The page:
Looking for Regional Information?

Supervisors: Recover from Your Mistakes

By Charles Hopkins Published 05/18/2006 | Jobs and Careers
Every supervisor will make mistakes, including yourself. Much of the credibility you earn with your employees will come from the way you recover from your mistakes.

Typically, supervisors respond to a mistake in the following ways:

Pretend it never happened

Discount its effects

Make excuses

Make the case that what you did was OK

Admit the mistake and take responsibility of it and its consequences

Which one do you typically use?

Unfortunately, some supervisors can't face up to their mistakes. They can't accept the fact that they could make mistakes, they should have been smarter, or they should have been more careful or diligent. Responding in these ways will only create further problems, particularly with employees.

How should a supervisor respond to his or her mistakes?

First of all, realize that admitting mistakes gives your employees a sense that you are an up-front person. Thus, they will feel more comfortable with you, because they know that they're likely to make mistakes as well. You will be more accepting toward them.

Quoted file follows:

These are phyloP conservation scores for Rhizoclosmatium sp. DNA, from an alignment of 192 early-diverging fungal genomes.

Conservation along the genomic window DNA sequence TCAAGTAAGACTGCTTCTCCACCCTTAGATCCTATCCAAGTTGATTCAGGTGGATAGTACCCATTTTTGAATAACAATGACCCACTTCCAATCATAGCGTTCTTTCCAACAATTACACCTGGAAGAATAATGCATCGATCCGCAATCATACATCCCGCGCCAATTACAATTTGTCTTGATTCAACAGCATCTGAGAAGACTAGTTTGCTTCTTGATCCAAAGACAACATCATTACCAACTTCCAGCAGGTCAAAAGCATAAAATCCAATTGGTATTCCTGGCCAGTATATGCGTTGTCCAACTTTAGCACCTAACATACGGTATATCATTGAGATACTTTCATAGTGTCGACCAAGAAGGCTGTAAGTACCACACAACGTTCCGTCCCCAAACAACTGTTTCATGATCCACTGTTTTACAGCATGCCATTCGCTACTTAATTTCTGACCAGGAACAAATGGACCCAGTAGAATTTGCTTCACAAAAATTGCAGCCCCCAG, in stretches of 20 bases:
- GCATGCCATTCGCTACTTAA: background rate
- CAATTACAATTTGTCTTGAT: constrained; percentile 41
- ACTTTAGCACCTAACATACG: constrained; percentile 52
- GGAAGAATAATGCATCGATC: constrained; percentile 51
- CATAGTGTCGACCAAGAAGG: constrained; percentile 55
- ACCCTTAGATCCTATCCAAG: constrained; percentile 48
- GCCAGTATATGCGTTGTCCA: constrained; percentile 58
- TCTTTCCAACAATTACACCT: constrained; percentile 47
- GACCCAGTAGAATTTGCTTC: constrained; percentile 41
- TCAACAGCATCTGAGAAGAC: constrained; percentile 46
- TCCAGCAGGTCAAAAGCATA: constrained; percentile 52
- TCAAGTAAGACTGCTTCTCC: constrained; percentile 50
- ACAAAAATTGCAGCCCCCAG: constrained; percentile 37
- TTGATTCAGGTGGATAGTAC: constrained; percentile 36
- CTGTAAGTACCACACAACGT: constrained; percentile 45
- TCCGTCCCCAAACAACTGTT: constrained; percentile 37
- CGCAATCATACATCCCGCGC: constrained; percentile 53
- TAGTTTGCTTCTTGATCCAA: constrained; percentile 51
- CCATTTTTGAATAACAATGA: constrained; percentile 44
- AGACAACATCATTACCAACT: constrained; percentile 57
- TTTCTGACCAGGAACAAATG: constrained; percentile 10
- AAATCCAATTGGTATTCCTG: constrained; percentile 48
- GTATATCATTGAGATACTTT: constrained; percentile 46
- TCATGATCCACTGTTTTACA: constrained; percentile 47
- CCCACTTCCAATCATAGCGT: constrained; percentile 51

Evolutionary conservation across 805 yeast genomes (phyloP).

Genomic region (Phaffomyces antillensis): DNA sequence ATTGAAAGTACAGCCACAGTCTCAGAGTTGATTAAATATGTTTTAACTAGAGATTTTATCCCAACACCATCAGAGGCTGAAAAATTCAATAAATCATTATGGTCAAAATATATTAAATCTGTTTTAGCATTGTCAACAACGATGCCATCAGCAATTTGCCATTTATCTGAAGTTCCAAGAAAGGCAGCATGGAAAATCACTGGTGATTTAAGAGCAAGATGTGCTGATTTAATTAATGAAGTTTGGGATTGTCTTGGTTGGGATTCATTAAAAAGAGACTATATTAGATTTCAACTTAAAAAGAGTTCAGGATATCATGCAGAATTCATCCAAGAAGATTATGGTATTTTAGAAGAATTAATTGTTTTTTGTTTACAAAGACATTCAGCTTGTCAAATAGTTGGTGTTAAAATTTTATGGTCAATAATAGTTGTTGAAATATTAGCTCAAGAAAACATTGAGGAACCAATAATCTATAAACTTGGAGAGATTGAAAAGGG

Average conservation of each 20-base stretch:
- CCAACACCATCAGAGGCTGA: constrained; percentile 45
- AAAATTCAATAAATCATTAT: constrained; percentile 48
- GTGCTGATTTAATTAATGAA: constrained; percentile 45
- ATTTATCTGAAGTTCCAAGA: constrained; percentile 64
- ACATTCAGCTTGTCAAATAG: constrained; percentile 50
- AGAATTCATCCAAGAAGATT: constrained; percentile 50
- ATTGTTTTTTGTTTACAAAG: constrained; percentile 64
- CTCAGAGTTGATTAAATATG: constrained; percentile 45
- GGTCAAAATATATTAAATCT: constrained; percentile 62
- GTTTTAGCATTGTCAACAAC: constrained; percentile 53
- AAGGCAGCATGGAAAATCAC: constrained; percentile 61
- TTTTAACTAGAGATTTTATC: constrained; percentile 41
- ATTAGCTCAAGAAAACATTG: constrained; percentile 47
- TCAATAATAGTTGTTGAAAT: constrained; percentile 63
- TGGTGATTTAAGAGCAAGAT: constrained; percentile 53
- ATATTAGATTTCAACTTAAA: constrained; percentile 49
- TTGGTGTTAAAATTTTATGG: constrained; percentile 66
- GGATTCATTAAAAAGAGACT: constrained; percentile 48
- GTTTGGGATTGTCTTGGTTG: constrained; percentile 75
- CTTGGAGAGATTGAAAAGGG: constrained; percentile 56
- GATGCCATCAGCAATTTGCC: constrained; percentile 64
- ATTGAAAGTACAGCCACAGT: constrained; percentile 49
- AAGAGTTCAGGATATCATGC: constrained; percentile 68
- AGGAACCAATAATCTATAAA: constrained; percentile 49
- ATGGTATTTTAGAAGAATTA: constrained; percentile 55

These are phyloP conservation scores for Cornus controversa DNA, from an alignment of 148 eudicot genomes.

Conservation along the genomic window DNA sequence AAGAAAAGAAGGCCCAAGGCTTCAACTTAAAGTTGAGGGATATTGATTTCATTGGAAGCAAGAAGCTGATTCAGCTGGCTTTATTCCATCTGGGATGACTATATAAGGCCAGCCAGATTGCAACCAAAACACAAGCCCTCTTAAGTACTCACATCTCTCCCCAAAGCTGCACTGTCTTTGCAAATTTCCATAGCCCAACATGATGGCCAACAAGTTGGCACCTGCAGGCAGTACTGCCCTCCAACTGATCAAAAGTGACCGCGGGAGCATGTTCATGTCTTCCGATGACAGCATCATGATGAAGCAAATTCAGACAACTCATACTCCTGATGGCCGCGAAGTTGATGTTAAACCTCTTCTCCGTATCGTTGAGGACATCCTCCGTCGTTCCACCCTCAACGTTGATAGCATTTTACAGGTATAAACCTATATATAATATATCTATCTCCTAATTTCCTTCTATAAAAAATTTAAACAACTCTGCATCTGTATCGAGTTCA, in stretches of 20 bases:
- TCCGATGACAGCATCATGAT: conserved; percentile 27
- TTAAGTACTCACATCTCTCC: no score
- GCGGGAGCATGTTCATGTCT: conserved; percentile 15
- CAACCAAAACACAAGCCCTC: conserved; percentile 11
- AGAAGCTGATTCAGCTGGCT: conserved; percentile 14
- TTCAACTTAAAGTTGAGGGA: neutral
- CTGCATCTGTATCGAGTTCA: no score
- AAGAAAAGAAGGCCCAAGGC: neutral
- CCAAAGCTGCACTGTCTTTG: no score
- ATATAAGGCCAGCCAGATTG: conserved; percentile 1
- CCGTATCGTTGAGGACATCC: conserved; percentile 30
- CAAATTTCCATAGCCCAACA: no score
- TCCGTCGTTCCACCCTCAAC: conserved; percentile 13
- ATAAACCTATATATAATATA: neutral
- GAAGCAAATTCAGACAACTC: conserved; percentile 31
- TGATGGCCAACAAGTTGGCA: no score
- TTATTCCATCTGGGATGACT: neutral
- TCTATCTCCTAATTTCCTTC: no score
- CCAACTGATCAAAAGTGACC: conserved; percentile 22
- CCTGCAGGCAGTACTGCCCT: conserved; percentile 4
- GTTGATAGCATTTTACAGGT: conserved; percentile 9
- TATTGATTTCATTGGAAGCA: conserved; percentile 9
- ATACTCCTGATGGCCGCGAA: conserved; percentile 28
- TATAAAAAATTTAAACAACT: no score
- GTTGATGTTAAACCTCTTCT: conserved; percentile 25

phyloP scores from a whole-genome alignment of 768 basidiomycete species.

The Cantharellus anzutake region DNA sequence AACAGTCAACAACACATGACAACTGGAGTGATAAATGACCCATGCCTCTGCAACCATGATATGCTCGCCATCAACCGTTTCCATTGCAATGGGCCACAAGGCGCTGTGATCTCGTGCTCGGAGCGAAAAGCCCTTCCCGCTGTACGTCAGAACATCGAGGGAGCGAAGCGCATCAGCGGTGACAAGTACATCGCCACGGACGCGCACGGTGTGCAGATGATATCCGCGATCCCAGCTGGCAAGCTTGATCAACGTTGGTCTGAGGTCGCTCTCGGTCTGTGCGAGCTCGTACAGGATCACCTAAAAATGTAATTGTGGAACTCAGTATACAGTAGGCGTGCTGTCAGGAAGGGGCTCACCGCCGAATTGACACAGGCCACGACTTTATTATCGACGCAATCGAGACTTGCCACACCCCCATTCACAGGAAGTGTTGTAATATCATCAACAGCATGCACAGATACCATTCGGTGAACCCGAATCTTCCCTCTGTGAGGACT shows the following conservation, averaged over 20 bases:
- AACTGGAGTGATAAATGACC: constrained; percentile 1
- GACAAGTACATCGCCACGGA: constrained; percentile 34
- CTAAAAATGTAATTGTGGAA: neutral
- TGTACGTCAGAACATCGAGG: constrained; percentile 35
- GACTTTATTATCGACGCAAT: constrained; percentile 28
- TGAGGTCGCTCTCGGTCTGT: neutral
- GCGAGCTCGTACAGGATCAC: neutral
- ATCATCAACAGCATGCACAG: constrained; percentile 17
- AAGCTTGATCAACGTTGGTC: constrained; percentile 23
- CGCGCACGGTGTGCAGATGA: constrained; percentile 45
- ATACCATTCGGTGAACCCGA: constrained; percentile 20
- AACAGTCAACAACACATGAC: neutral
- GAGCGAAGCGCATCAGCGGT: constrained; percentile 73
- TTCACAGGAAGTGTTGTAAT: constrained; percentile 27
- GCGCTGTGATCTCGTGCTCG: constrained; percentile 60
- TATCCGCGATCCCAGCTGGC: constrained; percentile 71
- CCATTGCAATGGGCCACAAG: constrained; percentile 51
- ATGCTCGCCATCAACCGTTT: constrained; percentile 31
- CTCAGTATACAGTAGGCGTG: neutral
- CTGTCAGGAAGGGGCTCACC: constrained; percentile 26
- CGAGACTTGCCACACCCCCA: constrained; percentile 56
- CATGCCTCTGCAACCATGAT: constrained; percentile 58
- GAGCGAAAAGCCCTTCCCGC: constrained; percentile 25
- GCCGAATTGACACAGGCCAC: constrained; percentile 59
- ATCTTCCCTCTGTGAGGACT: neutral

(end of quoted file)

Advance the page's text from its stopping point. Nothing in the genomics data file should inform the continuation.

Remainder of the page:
When you have discovered that you have made a mistake, here are some suggested steps to take:

Admit the mistake

Acknowledge the problems it has caused

Make a commitment (not only to yourself, but to your employees) to rectify the current situation and improve in the future

Ask employees and your own personal supervisor for advice

Follow up to assess how you are doing

Some supervisors think that they show their weak side if they admit to their mistakes. However, admitting mistakes shows your employees that you are human and that you are willing to face up to mistakes and correct them.

Acknowledge the problems the mistake has caused. "Boy, did that cause you guys to spin your wheels?"

"I'll do better in the future."

"What do you think I could do so I don't goof up again."

After making amends to improve, assess how things turned out. And don't be afraid to discuss it with your employees and supervisor.

The next time you make a mistake, evaluate how well you responded to the mistake.

What were the specifics of the mistake?

How did the mistake affect your employees?

What were the consequences to the organization caused by the mistake?

How did you recover from the mistake?

How did your employees respond to you and your mistake?

What are you intentions for doing better in the future?

However, admitting mistakes and doing something about it will increase credibility with most employees and supervisors.

Make an effort the next time you make a mistake as a supervisor to handle the mistake in a more credible and effective way.